Emily Dickinson Lexicon
Dictionary: A-WAK'EN-ED – AWE'-STRUCK
Roused from sleep, in a natural or moral sense.
He or that which awakens.
A revival of religion, or more general attention to religion, than usual.
In a manner to awaken.
- The judgment, or determination of arbitrators, or the paper containing it.
- Judgment; sentence; determination of points submitted to arbitrators.
To judge; to determine; to make an award.
A-WARD', v.t. [Scot. warde, determination; Norm. garda, award, judgment; agardetz, awarded. See Guard and Regard.]
To adjudge; to give by sentence or judicial determination; to assign by sentence. This word is appropriately used to express the act of arbitrators in pronouncing upon the rights of parties; as, the arbitrators awarded damages to A. B.
Adjudged, or given by judicial sentence, or by the decision of arbitrators.
One that awards, or assigns by sentence or judicial determination; a judge. – Thomson.
Adjudging; assigning by judicial scalence; determining.
A-WARE', a. [Sax. gewarian, to take care, provide, avoid; to preserve or defend; also covered, protected; warian, to beware; war, aware. See Ware and Wary.]
Watchful; vigilant; guarded; but more strictly in modern usage, apprised; expecting an event from information, or probability; as, the general was aware of the enemy's designs.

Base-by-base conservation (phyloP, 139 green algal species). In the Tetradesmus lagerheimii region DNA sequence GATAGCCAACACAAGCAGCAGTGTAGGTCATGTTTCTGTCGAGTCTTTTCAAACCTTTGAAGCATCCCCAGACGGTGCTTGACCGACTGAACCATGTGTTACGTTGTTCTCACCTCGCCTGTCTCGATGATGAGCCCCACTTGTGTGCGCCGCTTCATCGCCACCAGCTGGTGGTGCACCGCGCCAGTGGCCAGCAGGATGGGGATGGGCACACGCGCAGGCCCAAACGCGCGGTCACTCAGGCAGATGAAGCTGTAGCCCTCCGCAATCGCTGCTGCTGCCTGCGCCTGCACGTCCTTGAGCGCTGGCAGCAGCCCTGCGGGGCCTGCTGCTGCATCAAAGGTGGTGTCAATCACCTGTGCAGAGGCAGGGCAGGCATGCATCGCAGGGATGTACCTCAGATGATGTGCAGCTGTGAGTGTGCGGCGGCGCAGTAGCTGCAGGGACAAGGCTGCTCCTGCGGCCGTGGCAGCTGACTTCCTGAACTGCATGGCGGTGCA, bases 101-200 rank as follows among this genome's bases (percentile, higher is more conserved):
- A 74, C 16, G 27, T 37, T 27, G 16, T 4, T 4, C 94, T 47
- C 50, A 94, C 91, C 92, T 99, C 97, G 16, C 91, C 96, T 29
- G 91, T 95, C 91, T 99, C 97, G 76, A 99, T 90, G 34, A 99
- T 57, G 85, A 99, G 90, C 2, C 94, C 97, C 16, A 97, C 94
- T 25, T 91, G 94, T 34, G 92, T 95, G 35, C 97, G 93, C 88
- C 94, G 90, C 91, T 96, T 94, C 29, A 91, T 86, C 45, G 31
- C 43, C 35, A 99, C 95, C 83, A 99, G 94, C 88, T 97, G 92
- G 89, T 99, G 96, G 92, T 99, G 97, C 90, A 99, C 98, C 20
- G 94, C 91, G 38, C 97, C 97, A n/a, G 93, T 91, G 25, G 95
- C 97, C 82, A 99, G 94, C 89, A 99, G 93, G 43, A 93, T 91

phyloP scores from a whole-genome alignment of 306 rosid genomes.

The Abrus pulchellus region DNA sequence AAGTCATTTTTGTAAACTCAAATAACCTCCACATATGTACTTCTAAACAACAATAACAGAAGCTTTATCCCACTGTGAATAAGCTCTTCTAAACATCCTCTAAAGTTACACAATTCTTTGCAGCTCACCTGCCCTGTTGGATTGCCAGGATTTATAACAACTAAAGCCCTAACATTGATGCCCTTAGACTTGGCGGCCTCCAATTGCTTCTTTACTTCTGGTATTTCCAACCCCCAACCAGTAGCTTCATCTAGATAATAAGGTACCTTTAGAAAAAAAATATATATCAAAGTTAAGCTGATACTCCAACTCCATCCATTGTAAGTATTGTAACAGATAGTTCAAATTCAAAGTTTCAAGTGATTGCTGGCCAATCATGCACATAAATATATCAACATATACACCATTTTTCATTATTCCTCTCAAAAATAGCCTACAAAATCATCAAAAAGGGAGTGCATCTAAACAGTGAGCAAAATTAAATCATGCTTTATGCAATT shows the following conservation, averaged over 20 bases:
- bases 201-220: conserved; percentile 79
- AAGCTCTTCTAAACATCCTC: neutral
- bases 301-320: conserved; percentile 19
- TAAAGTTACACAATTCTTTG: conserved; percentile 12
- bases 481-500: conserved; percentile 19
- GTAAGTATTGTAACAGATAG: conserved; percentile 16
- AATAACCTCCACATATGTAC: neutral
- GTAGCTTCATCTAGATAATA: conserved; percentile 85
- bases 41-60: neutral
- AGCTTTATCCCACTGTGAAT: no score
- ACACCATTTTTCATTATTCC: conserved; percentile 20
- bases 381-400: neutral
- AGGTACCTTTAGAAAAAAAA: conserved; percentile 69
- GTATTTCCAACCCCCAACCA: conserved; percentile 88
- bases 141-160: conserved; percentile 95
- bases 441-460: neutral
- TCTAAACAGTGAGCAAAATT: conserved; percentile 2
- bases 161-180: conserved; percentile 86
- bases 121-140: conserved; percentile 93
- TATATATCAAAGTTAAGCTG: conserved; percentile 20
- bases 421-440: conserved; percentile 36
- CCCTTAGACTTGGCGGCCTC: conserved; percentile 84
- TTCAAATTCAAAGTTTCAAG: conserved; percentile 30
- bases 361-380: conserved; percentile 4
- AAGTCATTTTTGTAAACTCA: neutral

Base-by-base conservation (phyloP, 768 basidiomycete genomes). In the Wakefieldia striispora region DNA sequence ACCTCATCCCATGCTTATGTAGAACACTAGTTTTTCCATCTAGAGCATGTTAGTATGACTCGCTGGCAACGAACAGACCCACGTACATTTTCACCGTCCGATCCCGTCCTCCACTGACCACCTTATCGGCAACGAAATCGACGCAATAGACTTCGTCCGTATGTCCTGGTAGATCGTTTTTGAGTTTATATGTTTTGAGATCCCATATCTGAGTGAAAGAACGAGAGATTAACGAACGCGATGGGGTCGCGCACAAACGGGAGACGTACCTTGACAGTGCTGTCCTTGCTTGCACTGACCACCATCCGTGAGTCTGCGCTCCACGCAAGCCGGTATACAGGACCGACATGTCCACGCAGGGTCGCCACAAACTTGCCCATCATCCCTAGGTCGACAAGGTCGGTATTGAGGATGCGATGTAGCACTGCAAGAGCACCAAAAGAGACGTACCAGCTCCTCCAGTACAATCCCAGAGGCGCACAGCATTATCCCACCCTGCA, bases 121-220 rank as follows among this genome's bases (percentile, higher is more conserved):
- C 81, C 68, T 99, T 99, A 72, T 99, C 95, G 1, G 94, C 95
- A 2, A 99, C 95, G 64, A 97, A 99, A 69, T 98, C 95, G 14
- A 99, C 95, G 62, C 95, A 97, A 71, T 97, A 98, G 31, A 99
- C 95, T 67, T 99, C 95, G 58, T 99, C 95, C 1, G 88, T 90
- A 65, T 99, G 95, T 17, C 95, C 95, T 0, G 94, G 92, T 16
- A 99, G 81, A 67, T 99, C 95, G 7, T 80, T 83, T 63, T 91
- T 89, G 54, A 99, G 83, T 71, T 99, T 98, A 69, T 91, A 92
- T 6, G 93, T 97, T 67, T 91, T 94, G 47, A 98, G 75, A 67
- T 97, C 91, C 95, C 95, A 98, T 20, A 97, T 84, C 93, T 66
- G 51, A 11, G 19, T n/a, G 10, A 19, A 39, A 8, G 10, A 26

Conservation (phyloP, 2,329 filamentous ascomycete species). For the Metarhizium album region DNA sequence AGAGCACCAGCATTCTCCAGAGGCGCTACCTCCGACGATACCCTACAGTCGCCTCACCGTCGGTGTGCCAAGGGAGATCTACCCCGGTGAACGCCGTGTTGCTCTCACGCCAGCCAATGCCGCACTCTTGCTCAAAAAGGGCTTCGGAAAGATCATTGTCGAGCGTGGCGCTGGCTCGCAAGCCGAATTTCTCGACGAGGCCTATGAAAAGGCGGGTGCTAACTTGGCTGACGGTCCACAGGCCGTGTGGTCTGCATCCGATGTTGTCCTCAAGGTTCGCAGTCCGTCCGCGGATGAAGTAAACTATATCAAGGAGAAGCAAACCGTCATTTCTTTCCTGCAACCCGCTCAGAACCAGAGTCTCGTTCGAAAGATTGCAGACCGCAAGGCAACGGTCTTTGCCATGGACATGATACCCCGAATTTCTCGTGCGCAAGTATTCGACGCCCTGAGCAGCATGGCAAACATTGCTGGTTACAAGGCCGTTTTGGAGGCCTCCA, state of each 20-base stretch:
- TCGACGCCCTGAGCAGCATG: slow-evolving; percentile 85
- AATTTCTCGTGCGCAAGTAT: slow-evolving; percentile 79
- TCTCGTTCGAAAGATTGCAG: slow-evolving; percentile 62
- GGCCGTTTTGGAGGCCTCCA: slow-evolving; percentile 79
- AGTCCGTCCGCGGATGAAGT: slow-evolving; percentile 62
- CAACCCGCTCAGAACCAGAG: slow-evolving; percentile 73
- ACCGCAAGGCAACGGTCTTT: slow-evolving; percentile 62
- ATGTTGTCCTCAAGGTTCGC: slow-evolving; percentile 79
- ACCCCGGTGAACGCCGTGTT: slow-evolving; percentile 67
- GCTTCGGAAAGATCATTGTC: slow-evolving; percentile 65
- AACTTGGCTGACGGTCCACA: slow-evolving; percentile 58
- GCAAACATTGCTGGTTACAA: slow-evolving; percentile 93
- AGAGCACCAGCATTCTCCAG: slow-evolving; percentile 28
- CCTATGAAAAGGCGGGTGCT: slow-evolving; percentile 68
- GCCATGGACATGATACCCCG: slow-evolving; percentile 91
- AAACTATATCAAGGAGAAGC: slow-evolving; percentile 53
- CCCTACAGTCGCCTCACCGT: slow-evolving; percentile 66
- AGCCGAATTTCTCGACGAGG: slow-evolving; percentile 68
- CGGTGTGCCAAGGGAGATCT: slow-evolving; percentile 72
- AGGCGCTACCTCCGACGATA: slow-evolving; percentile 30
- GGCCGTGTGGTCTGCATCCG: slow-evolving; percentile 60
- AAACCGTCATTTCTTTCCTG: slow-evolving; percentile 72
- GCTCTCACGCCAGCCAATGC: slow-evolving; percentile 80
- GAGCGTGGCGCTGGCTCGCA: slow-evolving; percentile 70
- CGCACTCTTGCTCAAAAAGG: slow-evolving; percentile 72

To beware; to be cautious. [Not used.] – Milton.
To warn: which see. – Spenser.
A bird of Kamtchatka, enumerated by Pennant among the Warblers. The upper parts of the body are of a deep brown color; the throat and breast white, with black spots.
A-WAY', adv. [Sax. aweg, absent, a and weg, way; also onweg, away, and awegan, to avert. See Way.]
- Absent; at a distance; as, the master is away from home. Have me away, for I am wounded. 2 Chron. xxxv.
- It is much used with words signifying moving or going from; as, go away, send away, run away, &c.; all signifying departure, or separation to a distance. Sometimes without the verb; as, whither away so fast? – Shak. Love hath wings, and will away. Waller.
- As an exclamation, it is a command or invitation to depart; away, that is, be gone, or let us go. Away with him. Take him away.
- With verbs, it serves to modify their sense, and form peculiar phrases; as, To throw away, to cast from, to give up, dissipate or foolishly destroy. To trifle away, to lose or expend in trifles, or in idleness. To drink away, to squander away, &c., to dissipate in drinking or extravagance. To make away, is to kill or destroy.
- Away with has a peculiar signification in the phrase, “I can not away with it.” – Isa. i. The sense is, “I can not bear or endure it.”
Turned aside. – Gower.
AWE, n. [aw. Dan. ave, fear, awe, chastisement, discipline; aver, to chastise or correct; Gr. αγαω, to be astonished. Qu. Ir. agh; Sax. ege or oga, fear; Goth. agjan, or ogan, to dread. It would appear that the primary sense of the Dan. is to strike, or check.]
- Fear mingled with admiration or reverence; reverential fear. Stand in awe and sin not. – Ps. iv.
- Fear; dread inspired by something great, or terrific.
To strike with fear and reverence; to influence by fear, terror or respect; as, his majesty awed them into silence.
Weary: which see. – Shak.
A-WEATH'ER, adv. [aweth'er; a and weather.]
On the weather-side, or toward the wind; as the helm is aweather; opposed to alee. – Mar. Dict.
Striking or influencing by awe. – Gray.
Struck with fear; influenced by fear or reverence.
A-WEIGH', adv. [awāy; a and weigh.]
Atrip. The anchor is aweigh, when it is just drawn out of the ground, and hangs perpendicular. [See Atrip.]
Impressing with awe. – Bp. Hobart.
Impressed or struck with awe. – Milton.